As pay-TV distributors sell slimmer bundles of channels, regional sports networks may get left out, Dish Chairman Charlie Ergen said last year. While it would be hard to sell a TV package without ESPN, “that’s not the case with regional sports,” Ergen said. Dish’s Sling TV service offers more than 20 channels over the Internet, including ESPN, for about $20 a month. It doesn’t include regional sports networks.

“I don’t know that you can burden every single customer with a regional sports network when the vast majority of them don’t watch it and it’s very expensive,” Ergen said in an earnings call last year.

Fox Chief Executive Officer James Murdoch last week defended his company’s regional sports networks, saying many are the top-rated channels in their markets and that he was comfortable with how much Fox was charging to carry them.

Price Dispute

Started in 2002 by the late Yankees owner, George Steinbrenner, the YES Network is the nation’s largest and most expensive regional sports network. It has 8.9 million subscribers and charges about $5 a month for each, according to SNL Kagan. 

Comcast’s decision to drop the channel affects subscribers in New Jersey, Connecticut and Scranton, Pennsylvania. If Comcast doesn’t carry the channel again, YES Network could lose about 10 percent of its annual affiliate fees, or about $60 million a year, according to Geetha Ranganathan, an analyst at Bloomberg Intelligence.

Low Viewership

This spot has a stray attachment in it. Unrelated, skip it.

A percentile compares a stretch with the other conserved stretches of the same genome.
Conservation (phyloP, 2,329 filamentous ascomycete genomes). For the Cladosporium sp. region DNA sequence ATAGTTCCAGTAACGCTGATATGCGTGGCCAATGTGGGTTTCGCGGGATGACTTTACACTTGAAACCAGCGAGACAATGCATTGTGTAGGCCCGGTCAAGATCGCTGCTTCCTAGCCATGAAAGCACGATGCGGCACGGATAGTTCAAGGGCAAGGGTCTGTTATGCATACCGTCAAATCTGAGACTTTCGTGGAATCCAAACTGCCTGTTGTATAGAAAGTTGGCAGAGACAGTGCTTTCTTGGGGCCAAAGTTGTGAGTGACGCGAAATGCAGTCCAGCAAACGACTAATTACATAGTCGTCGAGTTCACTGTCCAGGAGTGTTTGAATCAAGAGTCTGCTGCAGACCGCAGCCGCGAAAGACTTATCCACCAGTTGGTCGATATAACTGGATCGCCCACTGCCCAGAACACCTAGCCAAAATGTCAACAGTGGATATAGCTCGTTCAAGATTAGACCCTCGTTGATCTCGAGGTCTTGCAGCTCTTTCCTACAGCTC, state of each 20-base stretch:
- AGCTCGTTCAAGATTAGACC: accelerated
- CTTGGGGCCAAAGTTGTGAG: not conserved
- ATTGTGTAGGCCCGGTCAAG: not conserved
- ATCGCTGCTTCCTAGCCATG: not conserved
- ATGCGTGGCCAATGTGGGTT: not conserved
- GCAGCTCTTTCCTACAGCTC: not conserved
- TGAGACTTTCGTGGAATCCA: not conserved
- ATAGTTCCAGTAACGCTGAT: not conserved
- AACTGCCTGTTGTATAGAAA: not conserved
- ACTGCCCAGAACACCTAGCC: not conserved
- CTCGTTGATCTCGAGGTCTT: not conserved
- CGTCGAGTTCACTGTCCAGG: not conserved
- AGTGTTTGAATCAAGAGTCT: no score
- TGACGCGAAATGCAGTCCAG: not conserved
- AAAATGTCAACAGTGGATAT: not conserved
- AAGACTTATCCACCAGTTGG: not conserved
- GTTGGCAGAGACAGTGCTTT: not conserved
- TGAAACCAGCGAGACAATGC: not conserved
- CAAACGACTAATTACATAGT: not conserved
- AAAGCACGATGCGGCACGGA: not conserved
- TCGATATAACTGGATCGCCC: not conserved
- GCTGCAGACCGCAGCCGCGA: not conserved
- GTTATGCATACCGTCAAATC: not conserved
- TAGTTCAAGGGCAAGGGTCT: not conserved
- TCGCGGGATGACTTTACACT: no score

Comcast says the channel isn’t worth the cost relative to its audience. More than 90 percent of customers watched less than a quarter of the 130 Yankees games the network aired last year, and when baseball wasn’t in season, viewership was even lower, Comcast says.

“The issue was the price/value proposition for the YES network given the customer viewership data we have, which did not justify the price that Fox was asking ,” Comcast spokesman John Demming said in a statement.

YES Network says its ratings increased during last year’s baseball season, and Comcast previously agreed to pay the same rate as other distributors.

“Comcast customers who want to watch Yankees games may want to look for another distributor,” YES Network Chief Executive Officer Tracy Dolgin said in a statement.

Fans Leverage

Sports blackouts have happened before in the New York area, notably in 2012 when Time Warner Cable refused to carry the MSG Network, preventing fans from watching Knicks, Rangers, Devils and Islanders games. The 48-day standoff ended after New York Governor Andrew Cuomo and Attorney General Eric Schneiderman got involved and helped resolve the dispute.

Both Comcast and Fox will likely feel more pressure to reach an agreement as the opening day of baseball season draws near, said Lee Berke, president of LHB Sports Entertainment Media, which helps teams create TV channels.

“The leverage here is the passion that fans have for these games,” Berke said. “That tends to get both parties pushing toward a solution sooner or later.”